With Chris Bowen apparently committed to a serious approach to criminalising cartel behaviour by dropping the “dishonesty” requirement from the draft legislation, the Government shows what will be for business worrying signs of actually being serious about strengthening competition law in Australia. It’s only a few days since Bowen committed the Government to introducing a “creeping acquisitions” provision to the Trade Practices Act.

One of the most significant issues facing Australian consumers is the apparently remorseless tendency of Australian markets to oligopoly. Grocery and variety retail is dominated by two companies. Petrol by a handful of multinationals. Air travel by three companies. Oligopolies abound. Print and broadcast media, telecommunications, banking, taxis — they’re everywhere. The problem is just as bad or worse for producers up the supply chain.

Nor should we forget them malign influence of oligopolies on the policy process. A handful of large companies, with interests closely aligned, can wield significant influence on politicians.

We have the curse of a medium-sized economy. We’re not the US or Europe, big enough to support numerous healthy competitors in markets with hundreds of millions of consumers. But we’re not New Zealand, which is so small it has no choice but to allow oligopolies and duopolies to flourish.

Oligopolies, as any Year 11 Commerce student can tell you, enable companies to achieve economies of scale and minimise overheads. But what proportion of those benefits are passed on to consumers in markets with reduced competition is never clear. The profits of our banking sector, to cite only the most egregious example, suggest not much.

This is a key task for the ACCC — working out, on a case by case basis, where the benefits of scale are outweighed by the risks to competition. While the TPA enables the ACCC to balance public interest against the negative consequences of anti-competitive behaviour, it’s not like we’ve consistently got the balance right — certainly not in groceries, not banking or telecommunications. It’s usually not the fault of the ACCC, which is our most aggressive and successful regulator, but which can only use the TPA it is given. Nor does it help that many Australian industries have been well established oligopolies for decades.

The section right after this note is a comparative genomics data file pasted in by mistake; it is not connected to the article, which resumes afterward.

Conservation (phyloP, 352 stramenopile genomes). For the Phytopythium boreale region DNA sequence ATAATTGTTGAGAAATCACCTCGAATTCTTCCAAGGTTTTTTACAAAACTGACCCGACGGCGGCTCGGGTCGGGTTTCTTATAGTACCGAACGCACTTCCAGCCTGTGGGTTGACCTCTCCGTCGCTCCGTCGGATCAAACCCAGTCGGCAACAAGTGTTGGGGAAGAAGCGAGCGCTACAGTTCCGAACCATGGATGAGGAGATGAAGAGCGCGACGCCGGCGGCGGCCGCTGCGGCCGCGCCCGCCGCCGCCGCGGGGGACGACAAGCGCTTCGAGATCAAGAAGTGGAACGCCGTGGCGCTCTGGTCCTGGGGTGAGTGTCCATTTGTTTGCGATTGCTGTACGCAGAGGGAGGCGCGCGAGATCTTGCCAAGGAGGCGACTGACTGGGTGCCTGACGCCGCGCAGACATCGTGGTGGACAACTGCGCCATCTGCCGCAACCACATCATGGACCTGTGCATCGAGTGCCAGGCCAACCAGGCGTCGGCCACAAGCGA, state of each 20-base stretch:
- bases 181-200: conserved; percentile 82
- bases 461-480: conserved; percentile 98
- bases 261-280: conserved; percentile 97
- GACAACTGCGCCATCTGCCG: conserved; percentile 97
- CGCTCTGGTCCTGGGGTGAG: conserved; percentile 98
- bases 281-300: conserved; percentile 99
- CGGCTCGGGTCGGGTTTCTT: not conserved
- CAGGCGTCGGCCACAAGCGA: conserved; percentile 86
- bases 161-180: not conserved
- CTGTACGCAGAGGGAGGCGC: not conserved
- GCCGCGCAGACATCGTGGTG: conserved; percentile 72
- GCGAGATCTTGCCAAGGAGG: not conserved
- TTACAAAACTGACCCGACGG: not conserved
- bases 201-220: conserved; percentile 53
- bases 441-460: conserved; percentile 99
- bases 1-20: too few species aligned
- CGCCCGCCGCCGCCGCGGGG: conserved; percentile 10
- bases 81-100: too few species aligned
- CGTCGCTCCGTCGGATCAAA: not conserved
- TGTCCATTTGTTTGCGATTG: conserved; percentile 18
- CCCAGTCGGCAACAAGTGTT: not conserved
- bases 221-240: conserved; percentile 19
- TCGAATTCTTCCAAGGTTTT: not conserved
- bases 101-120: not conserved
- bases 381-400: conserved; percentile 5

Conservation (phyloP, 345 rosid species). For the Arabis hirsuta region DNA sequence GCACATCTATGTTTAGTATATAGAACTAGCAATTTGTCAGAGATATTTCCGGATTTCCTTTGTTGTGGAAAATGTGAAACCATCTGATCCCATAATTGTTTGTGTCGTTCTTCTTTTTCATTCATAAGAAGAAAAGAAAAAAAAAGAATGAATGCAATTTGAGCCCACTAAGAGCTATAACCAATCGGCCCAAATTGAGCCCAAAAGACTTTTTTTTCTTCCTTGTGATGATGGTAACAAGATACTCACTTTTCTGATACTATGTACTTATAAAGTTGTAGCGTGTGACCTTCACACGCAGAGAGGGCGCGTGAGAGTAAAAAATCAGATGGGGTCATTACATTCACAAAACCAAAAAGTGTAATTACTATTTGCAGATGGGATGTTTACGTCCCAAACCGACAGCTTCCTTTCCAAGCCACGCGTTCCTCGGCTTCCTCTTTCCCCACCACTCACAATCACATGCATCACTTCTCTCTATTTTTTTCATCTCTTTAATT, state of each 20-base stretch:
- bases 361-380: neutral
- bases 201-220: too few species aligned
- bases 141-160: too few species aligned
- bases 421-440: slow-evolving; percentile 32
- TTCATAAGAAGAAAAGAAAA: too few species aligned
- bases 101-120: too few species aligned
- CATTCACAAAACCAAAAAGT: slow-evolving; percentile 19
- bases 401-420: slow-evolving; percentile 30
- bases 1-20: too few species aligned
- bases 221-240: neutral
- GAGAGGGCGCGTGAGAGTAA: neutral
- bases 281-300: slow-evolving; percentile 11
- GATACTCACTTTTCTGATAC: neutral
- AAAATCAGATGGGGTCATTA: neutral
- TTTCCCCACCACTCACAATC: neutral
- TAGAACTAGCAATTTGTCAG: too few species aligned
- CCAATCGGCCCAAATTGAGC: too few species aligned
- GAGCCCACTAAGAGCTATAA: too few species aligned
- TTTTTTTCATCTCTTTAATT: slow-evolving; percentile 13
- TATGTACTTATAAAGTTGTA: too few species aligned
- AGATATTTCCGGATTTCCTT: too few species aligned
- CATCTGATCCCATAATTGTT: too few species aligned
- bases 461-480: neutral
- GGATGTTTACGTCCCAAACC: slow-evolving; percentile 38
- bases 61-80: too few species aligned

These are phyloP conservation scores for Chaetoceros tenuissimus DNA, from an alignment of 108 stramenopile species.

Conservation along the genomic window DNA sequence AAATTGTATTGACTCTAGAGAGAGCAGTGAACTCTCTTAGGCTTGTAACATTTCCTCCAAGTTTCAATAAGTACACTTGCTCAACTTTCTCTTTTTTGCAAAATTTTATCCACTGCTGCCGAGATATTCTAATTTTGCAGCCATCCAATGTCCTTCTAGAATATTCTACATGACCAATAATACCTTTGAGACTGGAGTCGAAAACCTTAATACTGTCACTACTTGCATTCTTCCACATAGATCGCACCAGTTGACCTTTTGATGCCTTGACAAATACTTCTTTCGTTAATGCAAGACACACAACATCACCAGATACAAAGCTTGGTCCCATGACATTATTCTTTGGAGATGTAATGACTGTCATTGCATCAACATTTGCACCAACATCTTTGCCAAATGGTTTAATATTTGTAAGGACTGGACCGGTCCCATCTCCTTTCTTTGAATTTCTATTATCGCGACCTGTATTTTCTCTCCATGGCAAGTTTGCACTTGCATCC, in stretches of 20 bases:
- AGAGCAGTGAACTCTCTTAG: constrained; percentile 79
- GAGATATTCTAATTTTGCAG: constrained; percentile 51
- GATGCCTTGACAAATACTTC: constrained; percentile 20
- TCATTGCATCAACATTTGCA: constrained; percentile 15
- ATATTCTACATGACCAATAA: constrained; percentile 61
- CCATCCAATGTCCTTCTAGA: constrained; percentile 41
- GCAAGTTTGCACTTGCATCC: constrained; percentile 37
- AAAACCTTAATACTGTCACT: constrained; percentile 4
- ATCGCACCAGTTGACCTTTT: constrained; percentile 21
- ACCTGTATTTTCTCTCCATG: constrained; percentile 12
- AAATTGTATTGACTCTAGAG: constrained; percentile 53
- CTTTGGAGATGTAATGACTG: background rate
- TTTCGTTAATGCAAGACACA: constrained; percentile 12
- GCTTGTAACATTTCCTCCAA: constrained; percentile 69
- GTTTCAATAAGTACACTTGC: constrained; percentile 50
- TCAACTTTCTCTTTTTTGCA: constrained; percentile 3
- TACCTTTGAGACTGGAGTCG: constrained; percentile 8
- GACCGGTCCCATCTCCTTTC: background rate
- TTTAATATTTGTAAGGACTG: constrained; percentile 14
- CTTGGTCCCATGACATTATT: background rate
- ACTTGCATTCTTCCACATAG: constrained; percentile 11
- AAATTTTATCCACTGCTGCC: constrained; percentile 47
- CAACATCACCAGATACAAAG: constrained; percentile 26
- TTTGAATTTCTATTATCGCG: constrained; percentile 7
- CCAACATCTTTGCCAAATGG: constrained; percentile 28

Nor is the quality of competition policy debate helping. Since the Hilmer reforms, some competition policy experts – helped, no doubt, by being paid considerable sums by large companies – have drifted toward a greater emphasis on proprietary rights in arguments over infrastructure access. The likes of Henry Ergas advocate approaches close to laissez faire deregulation in dealing with market concentration. At the other end of the spectrum, an academic like Frank Zumbo seems to have a downright punitive attitude to large companies.

Neither approach is helpful in the task of working out how we get the benefits of oligopolies, but aggressively regulating them or preventing them where the only result is less competition, higher prices and poorer products for customers.

The previous Government, which had the benefit of the Dawson Review of the TPA, squibbed serious competition law reform – ducking criminalisation of cartel conduct, creeping acquisitions, and cease and desist and strengthened investigatory powers for the ACCC. Bowen, to his credit, has already backed two of those.

He needs to further strengthen the ACCC’s powers of investigation and arm them with a full suite of compliance options, including ones to immediately halt damaging conduct. Unlike most Australian regulators, the ACCC under both Allan Fels and Graeme Samuel has shown a willingness to use its available powers.

It should be fully armed to fight what is an inbuilt tendency for Australian business to grow bigger without passing the benefits on to consumers and other producers.

Peter Fray

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